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Arthur & George

3.7  ·  Rating Details ·  12,245 Ratings  ·  1,284 Reviews
As boys, George, the son of a Midlands vicar, and Arthur, living in shabby genteel Edinburgh, find themselves in a vast and complex world at the heart of the British Empire. Years later—one struggling with his identity in a world hostile to his ancestry, the other creating the world’s most famous detective while in love with a woman who is not his wife–their fates become i ...more
Paperback, 445 pages
Published January 9th 2007 by Vintage International (first published July 7th 2005)
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Sean Sense of an Ending by Julian Barnes is a wonderful book, I literally couldn't put it down from starting it on a flight, through Customs at the the…moreSense of an Ending by Julian Barnes is a wonderful book, I literally couldn't put it down from starting it on a flight, through Customs at the the other end all the way to my hotel room, highly recommended. Arthur & George on the other hand I was mixed on to tell the truth, it was too biographical in my opinion, or perhaps it was my own expectations that were out of place.(less)

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As boys, George, the son of a Midlands vicar, and Arthur, living in shabby genteel Edinburgh, find themselves in a vast and complex world at the heart of the British Empire. Years later—one struggling with his identity in a world hostile to his ancestry, the other creating the world’s most famous detective while in love with a woman who is not his wife–their fates become inextricably connected.

In 'Arthur & George', Julian Barnes explores the grand tapestry of late-Victorian Britain
A thoroughly enjoyable and, from what I can divine, historically accurate, telling of the intersecting lives of George Edalji and Sir Arthur Conan Doyle. The former being the earnest son of a country Vicar, a myopic solicitor, who also happens to be half South Asian in ancestry. The latter being the fascinating, chivalrous, athletic, literary inventor of Sherlock Holmes. Their lives meet for less than a year, when Doyle comes across Edalji's case - one which can only be described as a grave misc ...more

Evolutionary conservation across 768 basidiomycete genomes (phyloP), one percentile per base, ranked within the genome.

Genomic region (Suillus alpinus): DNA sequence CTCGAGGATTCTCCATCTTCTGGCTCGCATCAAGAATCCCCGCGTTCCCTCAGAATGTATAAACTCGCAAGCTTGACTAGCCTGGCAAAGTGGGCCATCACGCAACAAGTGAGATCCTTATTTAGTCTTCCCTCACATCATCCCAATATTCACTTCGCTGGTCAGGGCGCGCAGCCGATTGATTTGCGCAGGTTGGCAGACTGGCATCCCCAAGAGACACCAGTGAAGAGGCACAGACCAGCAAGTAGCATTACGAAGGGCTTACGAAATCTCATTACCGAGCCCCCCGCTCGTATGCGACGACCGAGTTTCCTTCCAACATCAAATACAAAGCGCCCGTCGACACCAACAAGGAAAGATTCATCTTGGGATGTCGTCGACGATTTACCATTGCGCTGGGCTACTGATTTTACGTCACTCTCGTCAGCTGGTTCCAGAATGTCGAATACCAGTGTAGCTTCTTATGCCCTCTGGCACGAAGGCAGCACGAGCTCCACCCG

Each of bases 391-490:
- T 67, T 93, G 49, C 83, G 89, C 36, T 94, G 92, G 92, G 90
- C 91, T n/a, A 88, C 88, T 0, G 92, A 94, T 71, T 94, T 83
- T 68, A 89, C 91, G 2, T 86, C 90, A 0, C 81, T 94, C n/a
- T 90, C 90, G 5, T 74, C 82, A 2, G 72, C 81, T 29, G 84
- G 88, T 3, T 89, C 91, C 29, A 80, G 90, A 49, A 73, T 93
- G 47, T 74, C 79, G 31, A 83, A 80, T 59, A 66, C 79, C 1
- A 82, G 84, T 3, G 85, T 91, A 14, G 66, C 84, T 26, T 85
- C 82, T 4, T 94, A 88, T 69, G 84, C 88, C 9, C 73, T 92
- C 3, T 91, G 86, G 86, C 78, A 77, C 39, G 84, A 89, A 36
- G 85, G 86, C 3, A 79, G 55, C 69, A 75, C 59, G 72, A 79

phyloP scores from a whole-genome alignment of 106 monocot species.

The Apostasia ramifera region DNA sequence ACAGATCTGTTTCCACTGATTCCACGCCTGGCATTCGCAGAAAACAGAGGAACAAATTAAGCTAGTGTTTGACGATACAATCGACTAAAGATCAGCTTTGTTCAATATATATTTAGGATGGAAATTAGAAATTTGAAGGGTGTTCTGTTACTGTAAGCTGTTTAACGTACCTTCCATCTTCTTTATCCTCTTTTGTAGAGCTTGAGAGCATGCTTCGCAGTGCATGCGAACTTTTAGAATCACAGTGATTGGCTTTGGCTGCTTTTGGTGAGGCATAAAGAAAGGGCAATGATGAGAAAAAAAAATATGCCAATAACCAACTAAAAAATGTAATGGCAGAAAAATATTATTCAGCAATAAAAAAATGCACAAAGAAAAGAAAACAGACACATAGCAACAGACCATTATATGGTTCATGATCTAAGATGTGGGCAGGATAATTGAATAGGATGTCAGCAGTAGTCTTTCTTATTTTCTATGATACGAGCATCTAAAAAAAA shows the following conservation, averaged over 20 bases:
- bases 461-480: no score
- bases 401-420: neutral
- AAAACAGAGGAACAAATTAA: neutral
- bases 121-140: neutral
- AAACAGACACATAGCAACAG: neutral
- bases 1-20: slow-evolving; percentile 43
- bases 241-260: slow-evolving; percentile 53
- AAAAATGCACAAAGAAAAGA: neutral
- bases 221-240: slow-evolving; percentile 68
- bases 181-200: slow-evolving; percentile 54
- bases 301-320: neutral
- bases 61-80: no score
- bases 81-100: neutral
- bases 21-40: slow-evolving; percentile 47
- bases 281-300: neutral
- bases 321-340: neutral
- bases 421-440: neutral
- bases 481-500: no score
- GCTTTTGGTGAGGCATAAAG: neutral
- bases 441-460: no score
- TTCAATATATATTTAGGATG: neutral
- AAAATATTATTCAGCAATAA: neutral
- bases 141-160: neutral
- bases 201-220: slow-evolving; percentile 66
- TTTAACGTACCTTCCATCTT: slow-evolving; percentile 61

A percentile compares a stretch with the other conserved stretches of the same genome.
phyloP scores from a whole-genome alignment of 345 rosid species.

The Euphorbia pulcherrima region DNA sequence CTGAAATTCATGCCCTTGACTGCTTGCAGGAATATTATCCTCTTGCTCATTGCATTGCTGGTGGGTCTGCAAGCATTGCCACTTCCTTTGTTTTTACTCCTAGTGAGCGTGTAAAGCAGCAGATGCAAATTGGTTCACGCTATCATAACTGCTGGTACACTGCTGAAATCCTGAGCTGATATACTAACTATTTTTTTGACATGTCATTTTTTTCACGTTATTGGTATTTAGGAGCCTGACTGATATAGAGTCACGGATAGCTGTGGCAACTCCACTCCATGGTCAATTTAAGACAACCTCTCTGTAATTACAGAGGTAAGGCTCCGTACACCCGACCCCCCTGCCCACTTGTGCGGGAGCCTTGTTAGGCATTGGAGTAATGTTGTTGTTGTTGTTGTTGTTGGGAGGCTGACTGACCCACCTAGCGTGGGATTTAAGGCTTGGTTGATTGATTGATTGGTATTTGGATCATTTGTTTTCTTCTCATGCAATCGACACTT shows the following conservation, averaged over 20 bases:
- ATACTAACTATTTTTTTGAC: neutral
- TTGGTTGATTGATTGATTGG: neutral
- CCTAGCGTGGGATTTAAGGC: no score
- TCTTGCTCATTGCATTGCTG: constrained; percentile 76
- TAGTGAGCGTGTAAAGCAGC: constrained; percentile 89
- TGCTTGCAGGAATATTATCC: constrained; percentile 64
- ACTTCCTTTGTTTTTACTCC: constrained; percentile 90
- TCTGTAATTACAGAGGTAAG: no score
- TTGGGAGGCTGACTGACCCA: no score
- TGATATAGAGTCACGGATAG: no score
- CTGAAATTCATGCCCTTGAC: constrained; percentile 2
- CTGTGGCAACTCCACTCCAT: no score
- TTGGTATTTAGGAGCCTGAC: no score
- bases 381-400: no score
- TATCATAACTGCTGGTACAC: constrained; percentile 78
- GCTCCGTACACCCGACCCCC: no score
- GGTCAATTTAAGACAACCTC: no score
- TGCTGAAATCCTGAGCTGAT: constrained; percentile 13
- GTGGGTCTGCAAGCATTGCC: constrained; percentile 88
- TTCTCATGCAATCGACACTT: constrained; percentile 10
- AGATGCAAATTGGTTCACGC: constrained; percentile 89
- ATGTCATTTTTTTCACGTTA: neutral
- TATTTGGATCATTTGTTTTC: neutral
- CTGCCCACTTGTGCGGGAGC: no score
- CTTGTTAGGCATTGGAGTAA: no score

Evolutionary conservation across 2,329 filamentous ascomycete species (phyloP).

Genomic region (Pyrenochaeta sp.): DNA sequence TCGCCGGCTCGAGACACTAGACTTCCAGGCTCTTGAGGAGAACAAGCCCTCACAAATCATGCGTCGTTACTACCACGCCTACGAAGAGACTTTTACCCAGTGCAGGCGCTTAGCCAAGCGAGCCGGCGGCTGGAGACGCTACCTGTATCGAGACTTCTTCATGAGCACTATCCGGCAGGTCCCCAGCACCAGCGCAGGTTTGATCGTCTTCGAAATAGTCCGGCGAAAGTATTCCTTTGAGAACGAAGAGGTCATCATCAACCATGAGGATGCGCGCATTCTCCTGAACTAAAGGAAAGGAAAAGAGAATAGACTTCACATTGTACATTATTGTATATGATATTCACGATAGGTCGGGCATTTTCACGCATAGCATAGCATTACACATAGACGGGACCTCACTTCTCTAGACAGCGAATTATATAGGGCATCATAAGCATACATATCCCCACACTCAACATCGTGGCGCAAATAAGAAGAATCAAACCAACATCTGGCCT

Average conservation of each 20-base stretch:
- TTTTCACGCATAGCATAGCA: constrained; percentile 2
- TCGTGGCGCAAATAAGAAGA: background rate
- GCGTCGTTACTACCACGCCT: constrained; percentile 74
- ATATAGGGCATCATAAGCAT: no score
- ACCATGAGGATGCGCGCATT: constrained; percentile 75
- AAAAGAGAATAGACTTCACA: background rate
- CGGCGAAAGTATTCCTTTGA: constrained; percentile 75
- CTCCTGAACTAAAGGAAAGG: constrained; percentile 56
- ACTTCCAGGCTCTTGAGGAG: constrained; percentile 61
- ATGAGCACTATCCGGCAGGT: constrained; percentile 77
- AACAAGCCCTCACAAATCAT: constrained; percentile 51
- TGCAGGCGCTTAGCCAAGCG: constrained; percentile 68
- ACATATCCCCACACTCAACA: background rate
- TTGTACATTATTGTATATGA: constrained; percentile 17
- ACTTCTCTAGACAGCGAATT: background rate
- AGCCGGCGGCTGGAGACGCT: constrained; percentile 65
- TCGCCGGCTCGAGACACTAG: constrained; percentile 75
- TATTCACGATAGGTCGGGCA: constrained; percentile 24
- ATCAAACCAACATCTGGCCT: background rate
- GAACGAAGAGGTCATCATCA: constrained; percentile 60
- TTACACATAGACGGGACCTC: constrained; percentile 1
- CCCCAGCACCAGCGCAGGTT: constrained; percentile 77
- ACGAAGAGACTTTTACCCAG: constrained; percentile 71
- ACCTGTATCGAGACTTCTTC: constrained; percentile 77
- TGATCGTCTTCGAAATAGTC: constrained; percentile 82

Aug 31, 2009 Trevor rated it it was amazing
Shelves: history, literature
It is all in the themes, I guess, and few writers write about themes that get under my skin in quite the same way that Barnes does. All the same, I’d better not run ahead of myself.

This book is based on a true story. I had wondered if it was true as I was reading it and although I knew that Sir Arthur Conan Doyle was more or less real (if somewhat larger than life) there was still the possibility that Barnes had just slotted him into a work of otherwise complete fiction to make some sort of poin
The eponymous Arthur is Arthur Conan Doyle, who is living in Edinburgh. George is the son of a Midlands vicar. The novel is set in late-Victorian Britain, and follows the lives of both boys through to adulthood. One follows Law, the other Medicine. One is a victim of a series of bizarre pranks; neither's destiny is what it first appears to be.

For the first half of the book they are unaware of each other's existence. One experiences outrageous accusation, the other unrivalled success. One stands
A. Dawes
Apr 20, 2017 A. Dawes rated it it was amazing
Arthur & George is historical fiction at its best. This novel trails two lives, George an Anglo-Indian son of a vicar, and the famed author Sir Arthur Conan Doyle.

George, who is possibly on the Asperger syndrome spectrum, suffers racism and prejudice from the all-white English children (doesn't look like much has changed in parts of the UK today) at school. As an adult, little has changed in the small town as George is framed and sentenced for a crime that he has not committed.

Arthur, who w
Mar 29, 2015 Kim rated it really liked it  ·  review of another edition
Shelves: kindle

I find reading about real-life miscarriages of justice very disturbing, particularly when they occur in a country with a well-developed legal system in which the rule of law prevails. They make interesting reading, though, and this account of an early 20th century miscarriage of justice is no exception. It's made all the more interesting by the involvement of the “Arthur” of the title – Arthur Conan Doyle. The story should be better known, given its importance to the English legal system and the
Jan 16, 2008 Steve rated it really liked it